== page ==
I also loved reading short story collections and anthologies back in my teens. At that time, it was pretty much 50-50 between novels and short fiction, but as the number of novels that I read declined sharply during the late-1970s and early-1980s, the balance swung sharply towards short fiction, which began to take up more and more of what reading time I did have remaining. I\’ve always considered short fiction to be the bedrock of the science fiction genre anyway, and, if you add to that the fact that it\’s simply much easier to fit the occasional short story into a hectic lifestyle, particularly in these days of monstrously bloated and padded novels, nine times out of ten, you\’ll find me reading a good anthology or author collection, rather than a novel.
I do NOT like (and never have liked) reading a novel piecemeal, a few chapters at a time, and prefer to do it all in one go. But that pretty much became impossible once the size of the average SF novel went above four hundred pages or so. I can usually manage about 300-350 pages max before I want to call it a day. That was okay with most classic SF novels, which usually came in at about 250-300 pages, and which I can read in one sitting. I can\’t do that with these bloated modern bricks. I have to read a few chapters at a time, but I often find it very hard to go back and just pick up where I left off. My train of thought and enjoyment of the story has been broken, and before I start on new chapters of the novel I almost always have to go back and do a recap, and re-read the earlier chapters again (certainly if it\’s been days, maybe weeks even, since I\’d read the previous chapters), because I\’ve forgotten details of the story.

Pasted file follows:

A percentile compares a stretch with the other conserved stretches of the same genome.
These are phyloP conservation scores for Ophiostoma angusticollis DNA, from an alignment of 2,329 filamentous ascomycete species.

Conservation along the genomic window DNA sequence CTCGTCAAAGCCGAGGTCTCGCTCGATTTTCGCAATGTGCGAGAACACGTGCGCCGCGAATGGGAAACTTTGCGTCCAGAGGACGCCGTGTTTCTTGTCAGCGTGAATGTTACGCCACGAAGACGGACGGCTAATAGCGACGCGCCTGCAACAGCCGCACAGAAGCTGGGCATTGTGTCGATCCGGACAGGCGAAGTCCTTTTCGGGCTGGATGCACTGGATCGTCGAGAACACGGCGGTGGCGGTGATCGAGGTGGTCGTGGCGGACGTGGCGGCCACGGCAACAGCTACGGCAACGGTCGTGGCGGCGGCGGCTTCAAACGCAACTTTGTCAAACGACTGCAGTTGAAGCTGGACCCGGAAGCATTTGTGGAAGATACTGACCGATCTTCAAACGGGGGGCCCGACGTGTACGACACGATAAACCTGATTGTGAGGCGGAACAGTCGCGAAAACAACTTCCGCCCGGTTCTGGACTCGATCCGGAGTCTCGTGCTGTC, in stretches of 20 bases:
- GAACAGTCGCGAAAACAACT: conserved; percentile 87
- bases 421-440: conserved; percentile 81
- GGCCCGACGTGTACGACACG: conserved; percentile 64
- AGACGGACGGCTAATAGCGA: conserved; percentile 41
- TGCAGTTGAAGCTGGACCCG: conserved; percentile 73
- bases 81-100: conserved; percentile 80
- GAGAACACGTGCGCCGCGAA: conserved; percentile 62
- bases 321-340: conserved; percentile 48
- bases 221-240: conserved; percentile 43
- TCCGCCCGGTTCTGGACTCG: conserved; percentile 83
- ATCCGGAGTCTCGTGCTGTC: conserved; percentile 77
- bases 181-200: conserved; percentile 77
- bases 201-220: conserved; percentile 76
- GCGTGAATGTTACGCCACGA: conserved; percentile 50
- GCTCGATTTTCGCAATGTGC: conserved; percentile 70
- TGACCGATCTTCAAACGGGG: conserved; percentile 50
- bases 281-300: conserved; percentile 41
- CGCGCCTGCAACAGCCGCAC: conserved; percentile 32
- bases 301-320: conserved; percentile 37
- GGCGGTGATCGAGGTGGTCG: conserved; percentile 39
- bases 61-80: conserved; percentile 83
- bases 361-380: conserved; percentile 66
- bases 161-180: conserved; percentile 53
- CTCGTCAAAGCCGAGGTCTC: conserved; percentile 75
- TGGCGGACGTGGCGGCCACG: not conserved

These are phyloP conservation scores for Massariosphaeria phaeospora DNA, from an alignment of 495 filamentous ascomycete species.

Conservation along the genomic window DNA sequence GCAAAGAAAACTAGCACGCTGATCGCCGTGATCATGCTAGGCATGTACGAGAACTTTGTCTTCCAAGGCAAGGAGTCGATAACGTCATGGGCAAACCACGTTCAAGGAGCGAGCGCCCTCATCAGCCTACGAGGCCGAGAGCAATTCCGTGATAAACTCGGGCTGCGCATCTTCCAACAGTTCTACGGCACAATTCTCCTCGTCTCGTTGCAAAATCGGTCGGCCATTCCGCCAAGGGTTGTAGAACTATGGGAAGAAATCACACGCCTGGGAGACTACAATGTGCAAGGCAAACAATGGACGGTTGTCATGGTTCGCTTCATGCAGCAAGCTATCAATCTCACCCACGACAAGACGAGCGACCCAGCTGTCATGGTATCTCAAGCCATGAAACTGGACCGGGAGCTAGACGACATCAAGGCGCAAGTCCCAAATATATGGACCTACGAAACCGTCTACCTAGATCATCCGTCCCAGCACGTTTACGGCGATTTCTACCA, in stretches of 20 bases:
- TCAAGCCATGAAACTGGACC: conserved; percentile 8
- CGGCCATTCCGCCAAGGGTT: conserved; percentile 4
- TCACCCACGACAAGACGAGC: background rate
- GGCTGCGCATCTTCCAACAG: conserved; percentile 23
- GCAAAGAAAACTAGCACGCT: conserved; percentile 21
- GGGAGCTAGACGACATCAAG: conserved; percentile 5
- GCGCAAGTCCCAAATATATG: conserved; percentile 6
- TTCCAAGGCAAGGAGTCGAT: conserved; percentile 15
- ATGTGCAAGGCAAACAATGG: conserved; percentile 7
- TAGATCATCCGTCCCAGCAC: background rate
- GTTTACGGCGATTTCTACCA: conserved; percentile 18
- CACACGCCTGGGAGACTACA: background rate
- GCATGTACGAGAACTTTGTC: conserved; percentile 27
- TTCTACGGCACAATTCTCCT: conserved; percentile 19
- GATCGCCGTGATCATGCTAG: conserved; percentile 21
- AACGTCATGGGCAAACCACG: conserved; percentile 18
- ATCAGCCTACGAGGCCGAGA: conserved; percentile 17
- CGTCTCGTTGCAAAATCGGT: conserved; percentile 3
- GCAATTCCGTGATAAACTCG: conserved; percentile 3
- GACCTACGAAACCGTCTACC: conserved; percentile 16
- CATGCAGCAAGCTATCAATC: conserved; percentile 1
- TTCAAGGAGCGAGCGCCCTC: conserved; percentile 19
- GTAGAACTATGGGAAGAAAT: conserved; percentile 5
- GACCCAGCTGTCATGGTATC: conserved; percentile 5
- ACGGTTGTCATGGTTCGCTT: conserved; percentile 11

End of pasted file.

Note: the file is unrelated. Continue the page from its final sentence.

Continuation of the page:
I do still sometimes long for the days when a good SF novel was a mere 250-300 pages, and I could finish it in one sitting. If that were still the case, I\’d probably have gotten back into reading SF novels, and I\’d be reading a lot more of them today. But I find myself looking at these eight hundred page bricks and thinking \”Nah, can\’t be bothered\”. It\’s simply too much time and effort to put into reading a single story, when I can read twenty short stories in a similar-sized anthology much more easily. With a short story collection or anthology, I can read one story at a time, one over lunch, another when I visit the bathroom, another before I go to bed. I can leave the book down for days, weeks even, and start on a completely new story when I lift it up again, without missing out on anything, or having to go back and recap.
While I may be much more a fan of short fiction these days, the real truth is that reading short fiction has become habitual for me over the past thirty years, whereas I seem to have lost the knack (and the patience) for reading novels. I\’ve become much more accustomed to reading short fiction in recent decades, and while I can still tackle the much shorter, older classic SF novels easily enough, reading one of those overly-padded modern monsters is a real effort, and one that I\’m rarely willing to make, unless it\’s one of my favourite modern authors (someone like Alastair Reynolds or one of the others mentioned above).
Maybe I can re-train myself to read these big novels. And maybe this blog can help me focus, get back into the groove, and give me a reason to start into reading novels on a regular basis. Fingers crossed.